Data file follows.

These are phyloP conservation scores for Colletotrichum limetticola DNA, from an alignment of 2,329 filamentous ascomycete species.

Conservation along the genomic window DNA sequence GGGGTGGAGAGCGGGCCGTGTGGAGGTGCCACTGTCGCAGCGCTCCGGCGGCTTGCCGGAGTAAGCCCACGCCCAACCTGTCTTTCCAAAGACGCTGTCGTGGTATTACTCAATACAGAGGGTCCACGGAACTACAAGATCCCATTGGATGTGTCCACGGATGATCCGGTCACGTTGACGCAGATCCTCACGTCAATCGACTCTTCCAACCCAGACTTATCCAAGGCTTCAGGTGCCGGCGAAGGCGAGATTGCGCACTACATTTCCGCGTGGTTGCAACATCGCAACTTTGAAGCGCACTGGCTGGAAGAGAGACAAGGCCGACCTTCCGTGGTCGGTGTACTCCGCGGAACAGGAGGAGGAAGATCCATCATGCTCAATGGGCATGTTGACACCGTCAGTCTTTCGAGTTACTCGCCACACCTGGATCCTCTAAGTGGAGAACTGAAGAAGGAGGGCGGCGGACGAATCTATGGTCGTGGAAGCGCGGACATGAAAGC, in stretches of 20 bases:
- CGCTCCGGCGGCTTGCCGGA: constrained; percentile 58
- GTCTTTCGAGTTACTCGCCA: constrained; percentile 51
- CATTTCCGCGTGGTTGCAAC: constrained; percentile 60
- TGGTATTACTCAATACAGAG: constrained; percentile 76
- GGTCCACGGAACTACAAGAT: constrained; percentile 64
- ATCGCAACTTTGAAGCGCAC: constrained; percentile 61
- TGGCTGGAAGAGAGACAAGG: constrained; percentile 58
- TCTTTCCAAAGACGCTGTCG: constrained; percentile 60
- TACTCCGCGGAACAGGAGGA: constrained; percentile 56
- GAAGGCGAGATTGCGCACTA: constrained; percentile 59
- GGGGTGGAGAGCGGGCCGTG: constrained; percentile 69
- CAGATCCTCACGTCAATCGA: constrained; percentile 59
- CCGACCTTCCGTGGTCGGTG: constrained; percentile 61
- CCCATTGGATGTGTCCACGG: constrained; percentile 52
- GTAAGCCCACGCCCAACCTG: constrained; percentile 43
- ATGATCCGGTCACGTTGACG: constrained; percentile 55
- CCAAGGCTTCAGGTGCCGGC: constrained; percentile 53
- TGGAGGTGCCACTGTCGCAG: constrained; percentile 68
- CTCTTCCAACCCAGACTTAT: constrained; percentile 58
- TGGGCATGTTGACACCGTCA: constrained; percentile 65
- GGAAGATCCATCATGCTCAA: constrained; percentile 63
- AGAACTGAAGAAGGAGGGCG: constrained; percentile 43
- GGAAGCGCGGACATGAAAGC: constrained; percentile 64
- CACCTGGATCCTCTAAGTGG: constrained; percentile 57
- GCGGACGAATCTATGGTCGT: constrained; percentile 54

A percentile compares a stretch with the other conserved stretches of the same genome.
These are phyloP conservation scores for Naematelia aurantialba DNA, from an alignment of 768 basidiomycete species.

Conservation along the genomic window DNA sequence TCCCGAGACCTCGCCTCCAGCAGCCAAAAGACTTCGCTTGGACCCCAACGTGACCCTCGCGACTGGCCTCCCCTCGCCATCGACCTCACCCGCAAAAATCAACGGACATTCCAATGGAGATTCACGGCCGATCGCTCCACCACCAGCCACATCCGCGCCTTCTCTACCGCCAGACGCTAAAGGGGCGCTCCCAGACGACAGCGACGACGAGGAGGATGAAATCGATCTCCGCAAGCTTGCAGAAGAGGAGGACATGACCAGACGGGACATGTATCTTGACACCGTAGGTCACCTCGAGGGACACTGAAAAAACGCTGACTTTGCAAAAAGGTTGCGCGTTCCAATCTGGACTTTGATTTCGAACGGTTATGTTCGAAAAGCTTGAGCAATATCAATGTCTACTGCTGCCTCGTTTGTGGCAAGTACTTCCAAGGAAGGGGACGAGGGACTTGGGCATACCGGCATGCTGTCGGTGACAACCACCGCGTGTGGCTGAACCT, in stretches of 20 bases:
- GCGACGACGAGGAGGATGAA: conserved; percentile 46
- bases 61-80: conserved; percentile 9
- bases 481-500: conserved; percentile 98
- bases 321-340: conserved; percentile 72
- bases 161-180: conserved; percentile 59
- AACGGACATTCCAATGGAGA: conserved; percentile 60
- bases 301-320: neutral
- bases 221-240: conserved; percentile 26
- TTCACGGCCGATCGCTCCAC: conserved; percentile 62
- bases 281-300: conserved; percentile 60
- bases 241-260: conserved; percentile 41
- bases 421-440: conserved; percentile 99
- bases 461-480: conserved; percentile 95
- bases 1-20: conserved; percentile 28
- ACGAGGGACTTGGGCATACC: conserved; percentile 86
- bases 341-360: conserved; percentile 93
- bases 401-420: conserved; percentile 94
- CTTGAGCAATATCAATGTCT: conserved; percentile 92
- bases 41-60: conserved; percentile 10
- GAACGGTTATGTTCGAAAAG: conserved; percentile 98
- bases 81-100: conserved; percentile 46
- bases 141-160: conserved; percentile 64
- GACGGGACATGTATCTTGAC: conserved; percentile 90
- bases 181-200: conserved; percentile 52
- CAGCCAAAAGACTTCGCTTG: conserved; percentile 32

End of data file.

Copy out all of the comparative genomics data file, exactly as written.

These are phyloP conservation scores for Colletotrichum limetticola DNA, from an alignment of 2,329 filamentous ascomycete species.

Conservation along the genomic window DNA sequence GGGGTGGAGAGCGGGCCGTGTGGAGGTGCCACTGTCGCAGCGCTCCGGCGGCTTGCCGGAGTAAGCCCACGCCCAACCTGTCTTTCCAAAGACGCTGTCGTGGTATTACTCAATACAGAGGGTCCACGGAACTACAAGATCCCATTGGATGTGTCCACGGATGATCCGGTCACGTTGACGCAGATCCTCACGTCAATCGACTCTTCCAACCCAGACTTATCCAAGGCTTCAGGTGCCGGCGAAGGCGAGATTGCGCACTACATTTCCGCGTGGTTGCAACATCGCAACTTTGAAGCGCACTGGCTGGAAGAGAGACAAGGCCGACCTTCCGTGGTCGGTGTACTCCGCGGAACAGGAGGAGGAAGATCCATCATGCTCAATGGGCATGTTGACACCGTCAGTCTTTCGAGTTACTCGCCACACCTGGATCCTCTAAGTGGAGAACTGAAGAAGGAGGGCGGCGGACGAATCTATGGTCGTGGAAGCGCGGACATGAAAGC, in stretches of 20 bases:
- CGCTCCGGCGGCTTGCCGGA: constrained; percentile 58
- GTCTTTCGAGTTACTCGCCA: constrained; percentile 51
- CATTTCCGCGTGGTTGCAAC: constrained; percentile 60
- TGGTATTACTCAATACAGAG: constrained; percentile 76
- GGTCCACGGAACTACAAGAT: constrained; percentile 64
- ATCGCAACTTTGAAGCGCAC: constrained; percentile 61
- TGGCTGGAAGAGAGACAAGG: constrained; percentile 58
- TCTTTCCAAAGACGCTGTCG: constrained; percentile 60
- TACTCCGCGGAACAGGAGGA: constrained; percentile 56
- GAAGGCGAGATTGCGCACTA: constrained; percentile 59
- GGGGTGGAGAGCGGGCCGTG: constrained; percentile 69
- CAGATCCTCACGTCAATCGA: constrained; percentile 59
- CCGACCTTCCGTGGTCGGTG: constrained; percentile 61
- CCCATTGGATGTGTCCACGG: constrained; percentile 52
- GTAAGCCCACGCCCAACCTG: constrained; percentile 43
- ATGATCCGGTCACGTTGACG: constrained; percentile 55
- CCAAGGCTTCAGGTGCCGGC: constrained; percentile 53
- TGGAGGTGCCACTGTCGCAG: constrained; percentile 68
- CTCTTCCAACCCAGACTTAT: constrained; percentile 58
- TGGGCATGTTGACACCGTCA: constrained; percentile 65
- GGAAGATCCATCATGCTCAA: constrained; percentile 63
- AGAACTGAAGAAGGAGGGCG: constrained; percentile 43
- GGAAGCGCGGACATGAAAGC: constrained; percentile 64
- CACCTGGATCCTCTAAGTGG: constrained; percentile 57
- GCGGACGAATCTATGGTCGT: constrained; percentile 54

A percentile compares a stretch with the other conserved stretches of the same genome.
These are phyloP conservation scores for Naematelia aurantialba DNA, from an alignment of 768 basidiomycete species.

Conservation along the genomic window DNA sequence TCCCGAGACCTCGCCTCCAGCAGCCAAAAGACTTCGCTTGGACCCCAACGTGACCCTCGCGACTGGCCTCCCCTCGCCATCGACCTCACCCGCAAAAATCAACGGACATTCCAATGGAGATTCACGGCCGATCGCTCCACCACCAGCCACATCCGCGCCTTCTCTACCGCCAGACGCTAAAGGGGCGCTCCCAGACGACAGCGACGACGAGGAGGATGAAATCGATCTCCGCAAGCTTGCAGAAGAGGAGGACATGACCAGACGGGACATGTATCTTGACACCGTAGGTCACCTCGAGGGACACTGAAAAAACGCTGACTTTGCAAAAAGGTTGCGCGTTCCAATCTGGACTTTGATTTCGAACGGTTATGTTCGAAAAGCTTGAGCAATATCAATGTCTACTGCTGCCTCGTTTGTGGCAAGTACTTCCAAGGAAGGGGACGAGGGACTTGGGCATACCGGCATGCTGTCGGTGACAACCACCGCGTGTGGCTGAACCT, in stretches of 20 bases:
- GCGACGACGAGGAGGATGAA: conserved; percentile 46
- bases 61-80: conserved; percentile 9
- bases 481-500: conserved; percentile 98
- bases 321-340: conserved; percentile 72
- bases 161-180: conserved; percentile 59
- AACGGACATTCCAATGGAGA: conserved; percentile 60
- bases 301-320: neutral
- bases 221-240: conserved; percentile 26
- TTCACGGCCGATCGCTCCAC: conserved; percentile 62
- bases 281-300: conserved; percentile 60
- bases 241-260: conserved; percentile 41
- bases 421-440: conserved; percentile 99
- bases 461-480: conserved; percentile 95
- bases 1-20: conserved; percentile 28
- ACGAGGGACTTGGGCATACC: conserved; percentile 86
- bases 341-360: conserved; percentile 93
- bases 401-420: conserved; percentile 94
- CTTGAGCAATATCAATGTCT: conserved; percentile 92
- bases 41-60: conserved; percentile 10
- GAACGGTTATGTTCGAAAAG: conserved; percentile 98
- bases 81-100: conserved; percentile 46
- bases 141-160: conserved; percentile 64
- GACGGGACATGTATCTTGAC: conserved; percentile 90
- bases 181-200: conserved; percentile 52
- CAGCCAAAAGACTTCGCTTG: conserved; percentile 32